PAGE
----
The Facade

At 2:00pm during the week, you’ll often find my teammates and I gathered in my coach’s office. Some of us on the floor, some in the chairs, some peeping and hovering in from the hallway. We’re often laughing at someone’s silly mistake or ranting about the academic struggle, but almost always in good spirits. It is sometimes in the half hour before 2pm or the hour after practice is over that you might sense a different feeling.

Though being in good spirits all the time would be nice, we often have other feelings we experience. As I write, I think I can speak for most of my teammates when I say that sometimes it’s tearful vulnerability shed just before the whole team arrives at 2 o’ clock or once they’ve all left. Sometimes life isn’t a piece of cake with icing on top. Sometimes life leaves us dumbfounded and unsure of which step to take next. But if you aren’t there in those moments before or after, you might never know what some of us are really going through (Unless it’s one of my days when it’s written all over my face). That’s the thing though… We are walking facades.

Over the past few weeks, I’ve had my own fair share of challenges whether others knew it or not. I’ve also had many encounters with teammates, friends, and peers with their own challenges, that I often didn’t even realize they were struggling with.

Sometimes the facade fails. Like when I try to hold it together in front of my teammates until my anxiety makes me restless, my fears keep me quiet, and I barely laugh at my usually, hilarious coach. When the facade fails, I feel defeated. In the moments I’ve broken down in front of them, especially my younger teammates, I’ve felt embarrassed and weak. “You seriously can’t hold it together for two seconds?” I think to myself. But maybe in those moments, breaking down showed more strength than the tough workouts we endure every week. Maybe seeing the release of overwhelming emotions inspires those who, too, bottle it up inside, hiding behind their own facade.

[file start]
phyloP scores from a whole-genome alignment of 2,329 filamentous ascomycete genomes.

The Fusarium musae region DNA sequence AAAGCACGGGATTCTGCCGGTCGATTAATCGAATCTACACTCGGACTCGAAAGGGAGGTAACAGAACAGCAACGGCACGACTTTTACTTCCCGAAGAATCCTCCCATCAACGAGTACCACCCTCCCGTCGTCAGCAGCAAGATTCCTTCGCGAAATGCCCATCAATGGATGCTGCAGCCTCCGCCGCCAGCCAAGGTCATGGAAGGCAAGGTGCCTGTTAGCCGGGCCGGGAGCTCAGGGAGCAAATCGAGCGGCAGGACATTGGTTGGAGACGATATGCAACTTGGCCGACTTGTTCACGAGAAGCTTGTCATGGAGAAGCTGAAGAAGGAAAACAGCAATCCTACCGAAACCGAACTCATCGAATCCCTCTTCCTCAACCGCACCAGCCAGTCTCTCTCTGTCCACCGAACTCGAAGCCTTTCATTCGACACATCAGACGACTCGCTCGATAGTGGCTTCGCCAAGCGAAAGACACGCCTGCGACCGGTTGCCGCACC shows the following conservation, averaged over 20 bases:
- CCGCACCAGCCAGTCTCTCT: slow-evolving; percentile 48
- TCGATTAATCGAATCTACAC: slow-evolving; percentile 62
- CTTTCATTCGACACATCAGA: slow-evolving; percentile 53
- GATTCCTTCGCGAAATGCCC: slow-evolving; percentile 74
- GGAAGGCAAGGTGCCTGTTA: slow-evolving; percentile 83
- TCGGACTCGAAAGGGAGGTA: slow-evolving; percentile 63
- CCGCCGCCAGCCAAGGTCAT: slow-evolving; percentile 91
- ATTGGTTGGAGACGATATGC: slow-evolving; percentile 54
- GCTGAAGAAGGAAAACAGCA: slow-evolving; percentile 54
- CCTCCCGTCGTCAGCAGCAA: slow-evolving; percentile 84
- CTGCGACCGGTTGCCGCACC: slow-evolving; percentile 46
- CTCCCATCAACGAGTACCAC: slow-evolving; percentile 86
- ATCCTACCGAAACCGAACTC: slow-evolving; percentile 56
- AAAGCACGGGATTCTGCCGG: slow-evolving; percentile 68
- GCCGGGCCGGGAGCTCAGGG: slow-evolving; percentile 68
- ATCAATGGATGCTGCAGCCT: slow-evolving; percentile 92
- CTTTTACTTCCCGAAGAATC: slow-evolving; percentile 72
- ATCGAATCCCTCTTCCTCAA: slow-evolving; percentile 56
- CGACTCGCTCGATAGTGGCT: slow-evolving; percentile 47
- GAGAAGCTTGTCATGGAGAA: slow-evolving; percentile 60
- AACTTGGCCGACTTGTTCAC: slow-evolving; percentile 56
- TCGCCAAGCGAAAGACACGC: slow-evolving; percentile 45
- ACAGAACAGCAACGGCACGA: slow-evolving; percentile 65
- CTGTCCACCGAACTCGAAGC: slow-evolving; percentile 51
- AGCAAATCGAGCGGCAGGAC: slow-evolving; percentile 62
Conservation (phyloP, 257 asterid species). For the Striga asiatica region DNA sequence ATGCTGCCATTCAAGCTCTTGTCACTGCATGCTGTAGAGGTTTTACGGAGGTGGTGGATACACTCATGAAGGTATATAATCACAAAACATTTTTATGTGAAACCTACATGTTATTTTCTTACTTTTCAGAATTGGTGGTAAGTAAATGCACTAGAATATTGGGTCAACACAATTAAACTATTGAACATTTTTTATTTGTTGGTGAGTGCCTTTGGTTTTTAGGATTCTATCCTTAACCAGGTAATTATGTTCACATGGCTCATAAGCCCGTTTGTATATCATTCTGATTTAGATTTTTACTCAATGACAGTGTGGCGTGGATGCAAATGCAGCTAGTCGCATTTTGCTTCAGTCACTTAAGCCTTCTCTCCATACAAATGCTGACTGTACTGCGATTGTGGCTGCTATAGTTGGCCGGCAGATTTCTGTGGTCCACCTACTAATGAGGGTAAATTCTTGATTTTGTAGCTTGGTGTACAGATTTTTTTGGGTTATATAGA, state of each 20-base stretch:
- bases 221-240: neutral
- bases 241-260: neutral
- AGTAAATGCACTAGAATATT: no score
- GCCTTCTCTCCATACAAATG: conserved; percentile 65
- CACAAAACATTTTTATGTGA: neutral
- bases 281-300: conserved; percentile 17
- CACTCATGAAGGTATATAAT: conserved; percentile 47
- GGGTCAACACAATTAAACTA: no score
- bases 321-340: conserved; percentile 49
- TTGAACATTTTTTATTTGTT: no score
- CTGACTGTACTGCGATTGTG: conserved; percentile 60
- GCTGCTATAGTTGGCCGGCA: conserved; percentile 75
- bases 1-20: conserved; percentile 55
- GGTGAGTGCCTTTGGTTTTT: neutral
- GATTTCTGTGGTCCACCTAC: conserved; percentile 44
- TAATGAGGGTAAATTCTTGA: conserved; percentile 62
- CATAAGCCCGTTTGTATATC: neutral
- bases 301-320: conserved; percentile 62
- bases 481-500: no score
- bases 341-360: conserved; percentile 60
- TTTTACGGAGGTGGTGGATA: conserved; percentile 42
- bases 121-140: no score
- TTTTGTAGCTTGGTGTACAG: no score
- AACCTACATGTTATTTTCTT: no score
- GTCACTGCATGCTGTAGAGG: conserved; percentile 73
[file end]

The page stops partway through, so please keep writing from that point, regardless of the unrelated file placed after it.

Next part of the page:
Growing up and even now, when I’ve seen teachers, professors, mentors, or role models cry or express feelings of sadness, though heartbreaking, I’ve felt some kind of relief. How incredibly human these individuals are? I had this relieving feeling that it’s okay not to have it all together every moment of every single day. When the facade seemingly failed, it actually succeeded in the art of vulnerability. Maybe this form of being entirely human in front of others is what we REALLY need to see every once in a while. The facade can make us forget we’re human.

Almost a month ago, I began writing this post and refused to come back to it until I had some happy ending of how everything is great now. So realistic… am I right or amIrite? Wrong. Everything is not magically great and here some of you are, wondering how because I’m still putting on a facade most days. (I’ve actually been more honest in person so maybe you aren’t LOL). Anyway, it will always be a work-in-progress for many of us. It’s extremely difficult to be vulnerable, especially when you don’t feel like you have a valid reason for the emotions you feel. However, each step you take towards letting your guard down and being true to the insides of you, I promise you will make strides. I don’t always see it for myself, but so many people have reminded me that I have. You have to remind yourself of that too. We are human and flawed, but so intrinsically real. Why not embrace it?


One thought on “The Facade

  1. Wearing emotions on your sleeve is a sign of your humanity. I’ve often worried about how I “look” to friends and family and peers when I’ve done it. I have learned to be okay with it….it’s how I feel, and I’m only human.

    Liked by 2 people

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